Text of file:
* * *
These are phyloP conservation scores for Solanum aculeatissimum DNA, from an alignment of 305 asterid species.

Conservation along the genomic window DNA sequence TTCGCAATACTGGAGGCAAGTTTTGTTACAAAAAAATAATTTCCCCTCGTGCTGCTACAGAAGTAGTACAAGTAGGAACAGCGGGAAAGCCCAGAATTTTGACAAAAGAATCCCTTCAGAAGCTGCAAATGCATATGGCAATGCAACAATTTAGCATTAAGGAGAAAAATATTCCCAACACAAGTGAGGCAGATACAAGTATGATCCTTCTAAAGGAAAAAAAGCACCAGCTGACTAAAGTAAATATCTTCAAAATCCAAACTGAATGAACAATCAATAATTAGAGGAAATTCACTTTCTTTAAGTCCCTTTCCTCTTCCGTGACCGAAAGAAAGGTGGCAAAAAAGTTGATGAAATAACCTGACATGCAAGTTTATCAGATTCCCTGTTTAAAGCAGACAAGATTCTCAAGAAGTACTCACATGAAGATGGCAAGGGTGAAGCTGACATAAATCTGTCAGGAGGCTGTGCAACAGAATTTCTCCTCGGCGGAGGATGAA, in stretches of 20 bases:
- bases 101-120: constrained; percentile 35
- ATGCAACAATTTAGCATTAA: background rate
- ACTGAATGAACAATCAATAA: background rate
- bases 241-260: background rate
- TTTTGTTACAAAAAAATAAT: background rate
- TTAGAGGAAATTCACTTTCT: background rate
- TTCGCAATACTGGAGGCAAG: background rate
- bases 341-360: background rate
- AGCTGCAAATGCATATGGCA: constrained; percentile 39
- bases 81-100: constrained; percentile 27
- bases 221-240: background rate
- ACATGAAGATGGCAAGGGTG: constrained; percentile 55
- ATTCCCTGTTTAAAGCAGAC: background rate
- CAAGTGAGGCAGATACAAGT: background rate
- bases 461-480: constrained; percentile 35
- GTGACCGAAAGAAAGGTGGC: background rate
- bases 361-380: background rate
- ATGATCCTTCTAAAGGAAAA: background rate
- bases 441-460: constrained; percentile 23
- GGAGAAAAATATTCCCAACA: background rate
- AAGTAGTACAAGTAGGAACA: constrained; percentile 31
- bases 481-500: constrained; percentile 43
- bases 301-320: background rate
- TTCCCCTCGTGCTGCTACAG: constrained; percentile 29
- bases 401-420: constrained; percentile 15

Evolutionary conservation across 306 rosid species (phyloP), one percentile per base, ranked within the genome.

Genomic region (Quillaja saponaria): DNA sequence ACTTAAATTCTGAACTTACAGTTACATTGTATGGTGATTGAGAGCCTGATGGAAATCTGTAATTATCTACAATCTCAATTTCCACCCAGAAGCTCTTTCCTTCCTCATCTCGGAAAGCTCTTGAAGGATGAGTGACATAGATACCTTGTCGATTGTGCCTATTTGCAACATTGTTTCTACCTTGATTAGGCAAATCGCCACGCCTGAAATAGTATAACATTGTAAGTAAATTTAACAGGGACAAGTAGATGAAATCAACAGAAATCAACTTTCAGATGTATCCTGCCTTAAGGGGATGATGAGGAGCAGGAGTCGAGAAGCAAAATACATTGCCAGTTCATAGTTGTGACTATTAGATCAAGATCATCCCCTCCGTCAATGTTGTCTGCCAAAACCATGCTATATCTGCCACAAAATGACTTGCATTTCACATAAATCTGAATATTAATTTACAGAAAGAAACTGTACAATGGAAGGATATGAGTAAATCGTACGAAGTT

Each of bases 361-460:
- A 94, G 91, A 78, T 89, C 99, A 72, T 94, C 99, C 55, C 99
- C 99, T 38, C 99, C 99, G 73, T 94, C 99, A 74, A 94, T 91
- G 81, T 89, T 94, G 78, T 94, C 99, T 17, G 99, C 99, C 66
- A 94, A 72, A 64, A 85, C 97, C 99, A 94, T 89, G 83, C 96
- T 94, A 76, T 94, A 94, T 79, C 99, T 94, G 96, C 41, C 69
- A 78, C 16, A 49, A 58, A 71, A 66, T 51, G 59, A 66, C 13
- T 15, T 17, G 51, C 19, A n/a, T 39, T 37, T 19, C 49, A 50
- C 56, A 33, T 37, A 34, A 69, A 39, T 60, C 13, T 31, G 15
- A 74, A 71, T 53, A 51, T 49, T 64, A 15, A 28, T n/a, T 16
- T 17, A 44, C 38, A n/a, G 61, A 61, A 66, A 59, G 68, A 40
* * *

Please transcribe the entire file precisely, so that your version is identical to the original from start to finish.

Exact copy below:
These are phyloP conservation scores for Solanum aculeatissimum DNA, from an alignment of 305 asterid species.

Conservation along the genomic window DNA sequence TTCGCAATACTGGAGGCAAGTTTTGTTACAAAAAAATAATTTCCCCTCGTGCTGCTACAGAAGTAGTACAAGTAGGAACAGCGGGAAAGCCCAGAATTTTGACAAAAGAATCCCTTCAGAAGCTGCAAATGCATATGGCAATGCAACAATTTAGCATTAAGGAGAAAAATATTCCCAACACAAGTGAGGCAGATACAAGTATGATCCTTCTAAAGGAAAAAAAGCACCAGCTGACTAAAGTAAATATCTTCAAAATCCAAACTGAATGAACAATCAATAATTAGAGGAAATTCACTTTCTTTAAGTCCCTTTCCTCTTCCGTGACCGAAAGAAAGGTGGCAAAAAAGTTGATGAAATAACCTGACATGCAAGTTTATCAGATTCCCTGTTTAAAGCAGACAAGATTCTCAAGAAGTACTCACATGAAGATGGCAAGGGTGAAGCTGACATAAATCTGTCAGGAGGCTGTGCAACAGAATTTCTCCTCGGCGGAGGATGAA, in stretches of 20 bases:
- bases 101-120: constrained; percentile 35
- ATGCAACAATTTAGCATTAA: background rate
- ACTGAATGAACAATCAATAA: background rate
- bases 241-260: background rate
- TTTTGTTACAAAAAAATAAT: background rate
- TTAGAGGAAATTCACTTTCT: background rate
- TTCGCAATACTGGAGGCAAG: background rate
- bases 341-360: background rate
- AGCTGCAAATGCATATGGCA: constrained; percentile 39
- bases 81-100: constrained; percentile 27
- bases 221-240: background rate
- ACATGAAGATGGCAAGGGTG: constrained; percentile 55
- ATTCCCTGTTTAAAGCAGAC: background rate
- CAAGTGAGGCAGATACAAGT: background rate
- bases 461-480: constrained; percentile 35
- GTGACCGAAAGAAAGGTGGC: background rate
- bases 361-380: background rate
- ATGATCCTTCTAAAGGAAAA: background rate
- bases 441-460: constrained; percentile 23
- GGAGAAAAATATTCCCAACA: background rate
- AAGTAGTACAAGTAGGAACA: constrained; percentile 31
- bases 481-500: constrained; percentile 43
- bases 301-320: background rate
- TTCCCCTCGTGCTGCTACAG: constrained; percentile 29
- bases 401-420: constrained; percentile 15

Evolutionary conservation across 306 rosid species (phyloP), one percentile per base, ranked within the genome.

Genomic region (Quillaja saponaria): DNA sequence ACTTAAATTCTGAACTTACAGTTACATTGTATGGTGATTGAGAGCCTGATGGAAATCTGTAATTATCTACAATCTCAATTTCCACCCAGAAGCTCTTTCCTTCCTCATCTCGGAAAGCTCTTGAAGGATGAGTGACATAGATACCTTGTCGATTGTGCCTATTTGCAACATTGTTTCTACCTTGATTAGGCAAATCGCCACGCCTGAAATAGTATAACATTGTAAGTAAATTTAACAGGGACAAGTAGATGAAATCAACAGAAATCAACTTTCAGATGTATCCTGCCTTAAGGGGATGATGAGGAGCAGGAGTCGAGAAGCAAAATACATTGCCAGTTCATAGTTGTGACTATTAGATCAAGATCATCCCCTCCGTCAATGTTGTCTGCCAAAACCATGCTATATCTGCCACAAAATGACTTGCATTTCACATAAATCTGAATATTAATTTACAGAAAGAAACTGTACAATGGAAGGATATGAGTAAATCGTACGAAGTT

Each of bases 361-460:
- A 94, G 91, A 78, T 89, C 99, A 72, T 94, C 99, C 55, C 99
- C 99, T 38, C 99, C 99, G 73, T 94, C 99, A 74, A 94, T 91
- G 81, T 89, T 94, G 78, T 94, C 99, T 17, G 99, C 99, C 66
- A 94, A 72, A 64, A 85, C 97, C 99, A 94, T 89, G 83, C 96
- T 94, A 76, T 94, A 94, T 79, C 99, T 94, G 96, C 41, C 69
- A 78, C 16, A 49, A 58, A 71, A 66, T 51, G 59, A 66, C 13
- T 15, T 17, G 51, C 19, A n/a, T 39, T 37, T 19, C 49, A 50
- C 56, A 33, T 37, A 34, A 69, A 39, T 60, C 13, T 31, G 15
- A 74, A 71, T 53, A 51, T 49, T 64, A 15, A 28, T n/a, T 16
- T 17, A 44, C 38, A n/a, G 61, A 61, A 66, A 59, G 68, A 40